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This dissertation involved the application of functional analysis methodology to replacement behaviors (i.e., academic responding). Participants were exposed to the typical school-based functional analysis conditions – (a) teacher attention, (b) peer attention, and (c) escape – in addition to a control condition; yet, replacement behavior (i.e., academic responding) was reinforced across conditions instead of problem behaviors. Two functional analyses were conducted using identical contingencies while measuring condition impact on disruptive behavior, academic engagement, and academic performance (i.e., problems completed, digits correct). Unknown math problems were used during the first functional analysis, and a second functional analysis incorporated antecedent instructional sessions, resulting in the use of known materials. In an extended analysis, both versions of the single-most effective condition from the previous functional analyses (with and without prior instruction) were compared. A multi-element design was used to evaluate the relative effects of functional analysis conditions, with and without instruction on participant performance.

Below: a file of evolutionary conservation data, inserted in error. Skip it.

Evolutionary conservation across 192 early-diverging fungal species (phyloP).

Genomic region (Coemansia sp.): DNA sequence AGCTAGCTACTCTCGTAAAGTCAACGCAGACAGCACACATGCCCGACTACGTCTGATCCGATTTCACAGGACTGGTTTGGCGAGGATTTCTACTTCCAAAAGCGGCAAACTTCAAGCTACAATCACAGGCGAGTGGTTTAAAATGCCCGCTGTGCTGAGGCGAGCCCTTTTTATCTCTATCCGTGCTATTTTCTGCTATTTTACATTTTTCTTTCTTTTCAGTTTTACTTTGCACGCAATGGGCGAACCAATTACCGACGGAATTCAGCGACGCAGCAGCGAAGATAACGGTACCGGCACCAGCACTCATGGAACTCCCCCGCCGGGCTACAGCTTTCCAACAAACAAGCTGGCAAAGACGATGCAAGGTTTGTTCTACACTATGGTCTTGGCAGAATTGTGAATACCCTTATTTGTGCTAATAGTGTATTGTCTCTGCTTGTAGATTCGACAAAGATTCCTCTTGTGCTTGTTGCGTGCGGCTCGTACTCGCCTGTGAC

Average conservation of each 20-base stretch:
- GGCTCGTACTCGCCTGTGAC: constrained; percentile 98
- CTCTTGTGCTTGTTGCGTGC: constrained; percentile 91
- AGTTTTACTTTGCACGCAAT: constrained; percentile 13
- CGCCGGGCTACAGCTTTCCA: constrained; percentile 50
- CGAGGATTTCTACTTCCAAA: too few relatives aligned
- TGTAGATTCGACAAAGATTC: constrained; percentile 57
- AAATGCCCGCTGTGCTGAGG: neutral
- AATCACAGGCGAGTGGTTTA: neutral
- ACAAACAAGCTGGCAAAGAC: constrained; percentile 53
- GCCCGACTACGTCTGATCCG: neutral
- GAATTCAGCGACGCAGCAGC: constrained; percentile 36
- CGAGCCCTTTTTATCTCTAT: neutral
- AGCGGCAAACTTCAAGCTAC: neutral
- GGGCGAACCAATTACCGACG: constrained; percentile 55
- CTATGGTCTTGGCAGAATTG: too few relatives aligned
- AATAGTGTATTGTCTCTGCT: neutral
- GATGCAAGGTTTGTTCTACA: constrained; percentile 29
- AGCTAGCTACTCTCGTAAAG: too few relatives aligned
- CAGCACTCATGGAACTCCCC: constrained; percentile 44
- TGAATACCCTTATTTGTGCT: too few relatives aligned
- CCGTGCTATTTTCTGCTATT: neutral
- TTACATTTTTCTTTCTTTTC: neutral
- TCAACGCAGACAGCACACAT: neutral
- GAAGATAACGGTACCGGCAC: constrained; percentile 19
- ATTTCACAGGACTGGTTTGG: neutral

Conditions were implemented with a high degree of integrity, and results demonstrated that the functional analysis with unknown problems produced undifferentiated patterns of responding across participants; however, the functional analysis with known problems resulted in differentiated patterns of responding, allowing for identification of controlling variables for all participants. Additionally, the extended analysis replicated the findings of the functional analyses using a novel mathematics operation for all participants. Results are discussed in terms of the conceptual underpinnings responsible for the findings obtained, as well as the need for future research to refine and extend the functional analysis of replacement behavior.
Advisor: Edward J. Daly, III